Our bodies are meant to move. Even as I sit here writing this blog, I find myself readjusting my position, stretching out kinks in my back and neck, and trying as hard as I can to fix my horrendous posture. To me, this is my body telling me that sitting for an extended period of time is not a natural state of being.
Perhaps it is even dangerous to my health.
Throughout the past several years, researchers have looked into this idea on many different accounts. There is now loads of information out there on exercise: how much we should do, how often we should do it, how long we should do it for, etc. However, researchers are now suggesting that just like there are guidelines for exercise, there should be guidelines for sitting (or lack thereof).
First, lets looks at the numbers. Researchers look at two different statistics when it comes to sitting: 1.) total sitting time during our waking hours 2.) how long we sit for at a time (consecutive sitting stretches). Here are some numbers that they found:
- Those who sat for 13 hours or more per day have a 200% greater risk of early death than those who sat for 11 hours/day or less.
- Those who sat for less than 30 minutes at a time had a 53% lower risk of early death than those who sat for more than 30 minutes at a time.
- Those who sat for 90 minutes or more at a time had a 200% greater risk of early death than those who sat for less than 90 minutes a time.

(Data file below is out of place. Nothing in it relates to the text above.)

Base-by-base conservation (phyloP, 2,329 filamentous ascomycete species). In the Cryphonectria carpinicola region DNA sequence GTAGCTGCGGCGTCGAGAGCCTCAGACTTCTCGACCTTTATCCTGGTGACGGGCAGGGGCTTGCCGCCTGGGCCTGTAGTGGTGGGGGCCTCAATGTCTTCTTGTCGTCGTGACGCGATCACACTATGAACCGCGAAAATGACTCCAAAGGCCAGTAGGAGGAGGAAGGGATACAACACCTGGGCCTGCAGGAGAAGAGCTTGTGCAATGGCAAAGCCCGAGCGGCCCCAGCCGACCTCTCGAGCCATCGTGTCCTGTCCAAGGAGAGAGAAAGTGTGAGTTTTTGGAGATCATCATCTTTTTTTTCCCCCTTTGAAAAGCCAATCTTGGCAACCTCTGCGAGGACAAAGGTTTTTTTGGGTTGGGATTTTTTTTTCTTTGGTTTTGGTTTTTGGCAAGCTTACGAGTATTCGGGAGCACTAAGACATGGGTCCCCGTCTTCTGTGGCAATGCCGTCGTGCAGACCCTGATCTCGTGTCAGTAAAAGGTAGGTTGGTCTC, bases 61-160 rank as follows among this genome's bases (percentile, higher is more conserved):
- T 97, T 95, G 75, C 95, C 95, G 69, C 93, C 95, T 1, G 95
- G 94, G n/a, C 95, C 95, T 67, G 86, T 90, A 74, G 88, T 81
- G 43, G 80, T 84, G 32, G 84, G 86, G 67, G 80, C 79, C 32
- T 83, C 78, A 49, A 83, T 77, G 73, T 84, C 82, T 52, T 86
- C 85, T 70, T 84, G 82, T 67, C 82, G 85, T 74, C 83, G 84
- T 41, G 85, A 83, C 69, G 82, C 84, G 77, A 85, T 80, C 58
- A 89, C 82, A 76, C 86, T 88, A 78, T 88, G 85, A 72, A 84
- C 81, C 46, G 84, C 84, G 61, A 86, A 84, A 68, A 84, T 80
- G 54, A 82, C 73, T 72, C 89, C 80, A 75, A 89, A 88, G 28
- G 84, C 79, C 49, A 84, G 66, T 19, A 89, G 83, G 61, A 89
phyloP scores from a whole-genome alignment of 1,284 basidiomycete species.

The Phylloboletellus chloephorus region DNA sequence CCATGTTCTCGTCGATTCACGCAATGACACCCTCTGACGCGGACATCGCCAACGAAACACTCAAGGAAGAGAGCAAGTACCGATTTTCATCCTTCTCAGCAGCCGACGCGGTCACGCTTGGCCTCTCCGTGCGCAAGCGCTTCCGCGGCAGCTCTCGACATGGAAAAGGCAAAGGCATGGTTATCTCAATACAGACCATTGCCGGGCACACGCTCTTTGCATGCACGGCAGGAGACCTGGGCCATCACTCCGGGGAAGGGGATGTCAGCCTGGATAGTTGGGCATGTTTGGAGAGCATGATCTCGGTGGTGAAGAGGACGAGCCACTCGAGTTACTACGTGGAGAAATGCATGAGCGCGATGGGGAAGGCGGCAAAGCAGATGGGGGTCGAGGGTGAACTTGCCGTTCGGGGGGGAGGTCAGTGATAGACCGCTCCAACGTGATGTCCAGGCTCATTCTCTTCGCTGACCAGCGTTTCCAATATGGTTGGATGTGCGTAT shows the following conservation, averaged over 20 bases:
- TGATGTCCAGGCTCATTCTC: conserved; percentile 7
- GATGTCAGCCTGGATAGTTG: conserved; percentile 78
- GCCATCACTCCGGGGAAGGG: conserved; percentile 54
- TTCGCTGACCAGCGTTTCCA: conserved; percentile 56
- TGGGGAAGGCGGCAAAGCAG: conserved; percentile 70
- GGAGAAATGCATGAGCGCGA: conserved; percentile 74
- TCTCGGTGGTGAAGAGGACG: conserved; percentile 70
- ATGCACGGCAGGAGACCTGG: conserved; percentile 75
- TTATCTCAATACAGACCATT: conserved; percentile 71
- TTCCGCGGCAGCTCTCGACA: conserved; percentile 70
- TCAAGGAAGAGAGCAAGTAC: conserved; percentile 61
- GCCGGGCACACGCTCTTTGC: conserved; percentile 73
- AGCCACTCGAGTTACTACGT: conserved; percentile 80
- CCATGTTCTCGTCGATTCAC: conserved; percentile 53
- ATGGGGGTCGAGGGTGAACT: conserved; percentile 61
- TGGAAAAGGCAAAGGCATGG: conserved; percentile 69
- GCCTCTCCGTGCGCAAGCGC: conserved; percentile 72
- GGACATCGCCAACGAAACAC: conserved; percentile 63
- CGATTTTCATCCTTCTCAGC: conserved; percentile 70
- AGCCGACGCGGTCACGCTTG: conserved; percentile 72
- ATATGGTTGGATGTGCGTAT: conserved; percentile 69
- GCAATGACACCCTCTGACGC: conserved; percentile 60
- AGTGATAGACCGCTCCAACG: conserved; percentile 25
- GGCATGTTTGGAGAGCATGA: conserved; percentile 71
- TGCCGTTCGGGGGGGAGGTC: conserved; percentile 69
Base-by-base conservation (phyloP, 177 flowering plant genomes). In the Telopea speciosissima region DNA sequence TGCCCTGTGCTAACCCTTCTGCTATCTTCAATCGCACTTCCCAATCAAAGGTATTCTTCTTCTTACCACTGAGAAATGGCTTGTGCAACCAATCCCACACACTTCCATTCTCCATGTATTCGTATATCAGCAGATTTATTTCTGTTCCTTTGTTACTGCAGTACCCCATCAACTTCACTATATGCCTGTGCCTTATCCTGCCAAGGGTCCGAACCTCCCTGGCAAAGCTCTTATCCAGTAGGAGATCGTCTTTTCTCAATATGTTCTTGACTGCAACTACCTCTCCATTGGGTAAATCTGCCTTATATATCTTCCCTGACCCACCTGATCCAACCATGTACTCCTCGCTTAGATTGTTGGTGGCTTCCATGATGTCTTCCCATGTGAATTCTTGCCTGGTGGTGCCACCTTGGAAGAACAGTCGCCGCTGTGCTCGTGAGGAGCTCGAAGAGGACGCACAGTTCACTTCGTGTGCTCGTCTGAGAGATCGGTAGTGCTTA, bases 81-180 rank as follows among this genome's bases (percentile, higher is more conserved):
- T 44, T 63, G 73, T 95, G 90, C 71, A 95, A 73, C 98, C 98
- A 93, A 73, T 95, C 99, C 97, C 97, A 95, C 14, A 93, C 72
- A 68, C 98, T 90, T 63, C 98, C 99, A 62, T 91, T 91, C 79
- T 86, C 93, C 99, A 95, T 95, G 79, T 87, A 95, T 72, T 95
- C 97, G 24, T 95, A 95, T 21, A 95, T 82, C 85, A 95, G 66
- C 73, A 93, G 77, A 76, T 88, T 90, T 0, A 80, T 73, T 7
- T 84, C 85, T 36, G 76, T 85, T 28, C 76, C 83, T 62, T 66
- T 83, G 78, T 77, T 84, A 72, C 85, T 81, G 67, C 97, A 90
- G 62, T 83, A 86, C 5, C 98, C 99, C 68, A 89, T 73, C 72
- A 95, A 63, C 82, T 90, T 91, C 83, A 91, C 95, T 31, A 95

So what is it about sitting that causes early death? Unfortunately, we are not entirely sure. Some hypothesize that the decrease in our daily net energy expenditure causes it, while others believe it causes reductions in our insulin sensitivity. Whatever the cause, the statistics are no joke.
The good news? There are some obvious steps (no pun intended) we can take to defeat this. A common misconception seems to be that if we exercise frequently and at a high intensity, we are untouchable; however, moving for an hour or so per day, despite the intensity, does not negate the other 10-13 hours we (on average) spend sitting. A simple trick to combat these negative side-effects is every 30 minutes, get up and walk/move briskly for 5 minutes. Other ways include increasing your NEAT (see earlier blog post) by washing the dishes by hand, taking the stairs, parking further away and walking, etc.
Now, this all sounds great on paper, but putting it into practice can sometimes be a different story. We have all been there - we are in “the zone” on our computer, phone, etc. and feel like taking a break will ruin everything. Either this, or we feel like we have too much work to do that we can’t take time for a break. However, getting up and moving around can help increase circulation to the brain, allowing us to re-focus and increase the efficiency of our work. Consider it a “brain break.”
Moral of the story? Move more, sit less.
Stephanie Spoto, CSCS